Participants: Shelley Quinn (Host), Carol Cannon
Series Code: IAA
Program Code: IAA000403
00:01 Are you someone who's always putting
00:03 unrealistic expectations on yourself
00:05 or maybe even on someone else.
00:07 Or are you always in a hurry and you're multitasking.
00:10 Stay tuned because we've got
00:13 some good news for you.
00:39 Hello, I'm Shelley Quinn and welcome again
00:41 to "Issues And Answers."
00:43 Today we're gonna be talking about
00:45 how to overcome what our -- I guess
00:47 I would say officially approved addictions.
00:50 And I have a scripture that I really want to share
00:53 with you this is Proverbs 14:12,
00:56 and it says, "There is a way that seems
00:59 right to a man, but its end is the way of death."
01:04 And that's what we're talking about today, Carol. Right.
01:06 Let me introduce our special guest to you,
01:08 Carol Cannon from Birmingham, Alabama.
01:12 And we are so glad that you've come back again, Carol.
01:15 Thank you. Now we invited you back because
01:18 you are a certified counselor for drug and alcohol.
01:22 Well, alcohol and drug abuse.
01:24 We invited you back to talk about drugs and alcohol,
01:27 but actually it seems what people wanted to hear most
01:31 and what's needed most is to delve a little deeper
01:34 into something that the last time you were here,
01:37 we talked about.
01:38 And that was perfectionism,
01:40 work alcoholism, religious addictions.
01:43 The addictions that we consider clean
01:47 or proved addictions that are intrinsically good
01:51 but that are causing problems,
01:53 so that's what we're gonna be talking about today?
01:56 But first tell us a little bit about yourself.
01:58 Well-- Personally I'm a mother and a grand mother.
02:03 And the wife of a pastor. Wife of a pastor.
02:06 And I am in the stage of life where I am very focused
02:09 on enjoying those grand kids. That's wonderful.
02:11 Yeah. But I spent the last 35years
02:17 up to eight hours a day, talking with people
02:20 who suffer from every manner of addiction.
02:23 And in the process discovered
02:25 what my own addictive tendencies are
02:28 and been able to get relief through
02:31 various of the resources that I recommend to
02:35 addicts and alcoholics counseling
02:36 and 12 step programs, prayer,
02:41 church, church, and church disciplines and--
02:45 Word of God, word of God, absolutely, yes. Amen.
02:48 Well, now you have recently moved from Bowling Green,
02:51 Kentucky to Birmingham to be closer
02:54 to those grand babies. I sure have, yes.
02:56 Yeah, we're so glad that your enjoying your life
02:59 and so glad that you're here to share
03:00 some of your experiences with us.
03:03 Explain to us, you had mentioned these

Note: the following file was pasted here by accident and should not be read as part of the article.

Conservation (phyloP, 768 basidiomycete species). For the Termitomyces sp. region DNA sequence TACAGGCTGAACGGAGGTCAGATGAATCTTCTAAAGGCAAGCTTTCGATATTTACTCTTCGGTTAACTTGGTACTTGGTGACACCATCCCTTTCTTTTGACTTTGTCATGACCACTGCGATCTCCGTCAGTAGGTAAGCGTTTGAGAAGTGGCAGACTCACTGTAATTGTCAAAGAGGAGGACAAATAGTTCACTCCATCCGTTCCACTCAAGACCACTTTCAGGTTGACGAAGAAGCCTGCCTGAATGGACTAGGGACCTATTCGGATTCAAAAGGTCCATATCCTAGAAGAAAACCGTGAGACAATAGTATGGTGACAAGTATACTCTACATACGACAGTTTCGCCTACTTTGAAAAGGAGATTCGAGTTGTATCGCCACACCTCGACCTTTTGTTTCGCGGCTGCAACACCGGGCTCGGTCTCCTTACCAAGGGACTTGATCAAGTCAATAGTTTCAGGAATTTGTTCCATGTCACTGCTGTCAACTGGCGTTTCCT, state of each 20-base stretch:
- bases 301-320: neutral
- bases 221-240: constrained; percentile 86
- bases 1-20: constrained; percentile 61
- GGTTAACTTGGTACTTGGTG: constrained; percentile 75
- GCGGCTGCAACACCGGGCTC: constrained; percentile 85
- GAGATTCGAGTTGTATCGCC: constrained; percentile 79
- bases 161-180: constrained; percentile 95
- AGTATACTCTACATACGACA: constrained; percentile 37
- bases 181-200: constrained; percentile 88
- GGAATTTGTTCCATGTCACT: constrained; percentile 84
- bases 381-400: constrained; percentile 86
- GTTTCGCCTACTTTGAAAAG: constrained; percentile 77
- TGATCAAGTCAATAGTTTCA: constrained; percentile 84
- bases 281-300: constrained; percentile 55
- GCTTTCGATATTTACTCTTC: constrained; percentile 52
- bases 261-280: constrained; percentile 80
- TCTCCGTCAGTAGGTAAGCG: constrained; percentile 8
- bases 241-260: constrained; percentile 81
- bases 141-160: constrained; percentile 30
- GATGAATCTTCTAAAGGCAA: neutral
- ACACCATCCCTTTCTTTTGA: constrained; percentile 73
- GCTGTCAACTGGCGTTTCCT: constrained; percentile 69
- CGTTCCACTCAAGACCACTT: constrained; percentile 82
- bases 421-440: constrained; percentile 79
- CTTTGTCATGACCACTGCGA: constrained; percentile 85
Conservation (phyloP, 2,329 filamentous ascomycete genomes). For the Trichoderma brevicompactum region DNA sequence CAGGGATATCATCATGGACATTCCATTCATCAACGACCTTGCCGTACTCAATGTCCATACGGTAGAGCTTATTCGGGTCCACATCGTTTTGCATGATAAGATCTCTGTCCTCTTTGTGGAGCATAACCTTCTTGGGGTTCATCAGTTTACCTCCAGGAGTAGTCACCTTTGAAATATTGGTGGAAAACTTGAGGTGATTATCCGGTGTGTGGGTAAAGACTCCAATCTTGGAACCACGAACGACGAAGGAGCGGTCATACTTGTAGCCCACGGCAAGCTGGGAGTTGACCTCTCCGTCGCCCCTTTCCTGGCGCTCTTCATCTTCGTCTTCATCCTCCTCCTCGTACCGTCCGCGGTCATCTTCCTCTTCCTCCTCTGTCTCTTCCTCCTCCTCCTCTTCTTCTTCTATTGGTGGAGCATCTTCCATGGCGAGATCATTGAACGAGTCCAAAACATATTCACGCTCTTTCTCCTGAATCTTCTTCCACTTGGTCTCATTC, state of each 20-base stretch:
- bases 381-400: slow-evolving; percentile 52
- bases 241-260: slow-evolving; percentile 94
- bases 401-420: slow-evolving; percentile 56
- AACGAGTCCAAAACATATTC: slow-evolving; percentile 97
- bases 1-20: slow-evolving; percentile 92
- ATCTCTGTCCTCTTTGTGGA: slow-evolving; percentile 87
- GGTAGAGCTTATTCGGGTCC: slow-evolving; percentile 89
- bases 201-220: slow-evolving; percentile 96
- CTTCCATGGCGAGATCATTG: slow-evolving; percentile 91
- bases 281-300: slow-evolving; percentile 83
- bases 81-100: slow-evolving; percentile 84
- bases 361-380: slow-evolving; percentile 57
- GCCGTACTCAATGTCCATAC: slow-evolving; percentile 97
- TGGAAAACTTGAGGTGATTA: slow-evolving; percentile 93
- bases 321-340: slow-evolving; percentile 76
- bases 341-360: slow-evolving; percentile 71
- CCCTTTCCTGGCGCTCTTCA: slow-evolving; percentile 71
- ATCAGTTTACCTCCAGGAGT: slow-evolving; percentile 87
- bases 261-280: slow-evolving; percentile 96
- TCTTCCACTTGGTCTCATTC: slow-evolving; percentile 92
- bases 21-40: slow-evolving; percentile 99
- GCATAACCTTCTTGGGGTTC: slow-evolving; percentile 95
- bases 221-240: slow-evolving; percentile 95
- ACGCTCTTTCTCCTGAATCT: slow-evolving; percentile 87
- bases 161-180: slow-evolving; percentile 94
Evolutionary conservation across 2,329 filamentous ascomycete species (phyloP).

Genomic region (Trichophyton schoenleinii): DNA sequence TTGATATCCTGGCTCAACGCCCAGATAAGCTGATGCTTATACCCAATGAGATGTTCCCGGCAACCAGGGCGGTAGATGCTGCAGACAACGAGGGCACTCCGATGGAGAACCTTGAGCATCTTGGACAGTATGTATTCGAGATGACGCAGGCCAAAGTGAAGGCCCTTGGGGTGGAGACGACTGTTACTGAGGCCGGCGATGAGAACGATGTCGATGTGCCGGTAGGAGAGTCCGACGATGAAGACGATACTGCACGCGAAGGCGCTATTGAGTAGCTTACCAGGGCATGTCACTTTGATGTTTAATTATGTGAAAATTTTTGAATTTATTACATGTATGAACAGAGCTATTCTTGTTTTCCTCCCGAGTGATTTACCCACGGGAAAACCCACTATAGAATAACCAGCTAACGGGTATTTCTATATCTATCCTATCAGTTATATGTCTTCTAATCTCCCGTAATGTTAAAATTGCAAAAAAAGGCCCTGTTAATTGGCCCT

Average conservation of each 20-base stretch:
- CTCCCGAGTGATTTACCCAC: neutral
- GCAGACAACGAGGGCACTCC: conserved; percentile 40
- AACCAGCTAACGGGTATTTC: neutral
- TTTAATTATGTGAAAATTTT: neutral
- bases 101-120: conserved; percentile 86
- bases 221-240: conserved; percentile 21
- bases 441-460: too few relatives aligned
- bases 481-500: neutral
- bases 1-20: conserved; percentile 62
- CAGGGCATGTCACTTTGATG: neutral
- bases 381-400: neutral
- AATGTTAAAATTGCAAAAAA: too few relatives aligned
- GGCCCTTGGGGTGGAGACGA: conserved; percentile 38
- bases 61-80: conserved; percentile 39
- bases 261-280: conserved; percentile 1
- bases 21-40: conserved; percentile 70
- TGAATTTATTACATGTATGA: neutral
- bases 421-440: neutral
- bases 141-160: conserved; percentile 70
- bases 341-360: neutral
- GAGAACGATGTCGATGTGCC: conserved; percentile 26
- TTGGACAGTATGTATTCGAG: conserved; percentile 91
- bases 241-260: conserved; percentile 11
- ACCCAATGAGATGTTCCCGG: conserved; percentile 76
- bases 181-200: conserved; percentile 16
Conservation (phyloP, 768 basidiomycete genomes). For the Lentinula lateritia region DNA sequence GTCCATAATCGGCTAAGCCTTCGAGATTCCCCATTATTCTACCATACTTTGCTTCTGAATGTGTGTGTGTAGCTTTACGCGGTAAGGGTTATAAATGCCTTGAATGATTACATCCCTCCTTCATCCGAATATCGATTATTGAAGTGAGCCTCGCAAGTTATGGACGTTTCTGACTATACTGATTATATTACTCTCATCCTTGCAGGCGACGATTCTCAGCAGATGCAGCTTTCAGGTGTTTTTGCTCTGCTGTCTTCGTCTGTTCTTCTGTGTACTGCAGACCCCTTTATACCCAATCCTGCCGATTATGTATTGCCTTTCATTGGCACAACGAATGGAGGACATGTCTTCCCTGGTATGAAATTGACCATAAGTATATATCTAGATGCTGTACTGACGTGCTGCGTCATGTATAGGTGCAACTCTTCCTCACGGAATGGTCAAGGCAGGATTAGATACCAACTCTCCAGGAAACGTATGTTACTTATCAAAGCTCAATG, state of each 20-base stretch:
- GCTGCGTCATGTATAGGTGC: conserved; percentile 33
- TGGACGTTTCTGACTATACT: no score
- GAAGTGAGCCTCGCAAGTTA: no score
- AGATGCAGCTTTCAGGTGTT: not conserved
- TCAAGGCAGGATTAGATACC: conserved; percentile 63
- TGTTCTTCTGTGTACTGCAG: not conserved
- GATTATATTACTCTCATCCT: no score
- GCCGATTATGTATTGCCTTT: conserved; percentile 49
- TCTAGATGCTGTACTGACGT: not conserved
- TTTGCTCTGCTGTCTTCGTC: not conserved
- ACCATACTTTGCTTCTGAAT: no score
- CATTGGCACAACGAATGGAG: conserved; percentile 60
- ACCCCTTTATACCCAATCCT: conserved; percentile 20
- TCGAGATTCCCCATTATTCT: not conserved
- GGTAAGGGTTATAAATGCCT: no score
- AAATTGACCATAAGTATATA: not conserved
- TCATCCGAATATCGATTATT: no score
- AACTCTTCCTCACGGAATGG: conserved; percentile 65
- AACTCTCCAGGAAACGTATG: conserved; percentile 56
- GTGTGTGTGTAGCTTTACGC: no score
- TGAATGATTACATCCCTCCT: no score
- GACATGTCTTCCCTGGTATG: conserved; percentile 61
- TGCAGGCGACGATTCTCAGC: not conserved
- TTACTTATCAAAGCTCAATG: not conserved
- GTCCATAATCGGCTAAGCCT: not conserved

03:06 were officially approved addictions,
03:09 why do you call them so?
03:11 Because I think that our society in general
03:14 and particularly the religious segment of our society
03:20 reinforces and rewards us for doing some of these things.
03:26 For overworking, for overextending ourselves,
03:29 for over-exhausting ourselves, or for being for attempting
03:34 to be impeccable and unimpeachably pious.
03:38 We get accolades for that and that can really
03:42 kind of feed the starving ego, as it were,
03:46 and we find ourselves just - we get a little applause
03:49 so we do it more because we want more of the rewards.
03:54 But the employers, for example,
03:55 love work, workaholic employees.
03:58 Yes. Right. Yes.
04:00 So there are certain of the addictions that those of us
04:02 who are because trying to be right and righteous
04:06 and trying to be good people, good citizens,
04:08 good members of the family of God.
04:11 But we are drawn to those particularly addictions
04:15 because they're not only considered to be good behavior
04:20 in our sub culture but they're very,
04:22 very rewarded and reinforced.
04:24 You wrote a book, I know the subtitle
04:26 was "growing up imperfect in a perfect family,"
04:30 what was the title?
04:31 "Never good enough." "Never good enough."
04:33 And so I want to start there
04:36 and talk about the idea of perfectionism,
04:41 because this is something that in particularly
04:45 within the church, we know that we are to do
04:48 all things unto the Lord.
04:50 We know that it's a good thing to do your best,
04:55 but sometimes your best isn't good enough. Right.
04:58 And people who have strived to be perfect
05:03 in and of themselves
05:05 usually end up in some kind of problem.
05:08 So let's talk about perfectionism and how,
05:12 how we delineate, how we decide
05:15 what's acceptable as far as doing a good job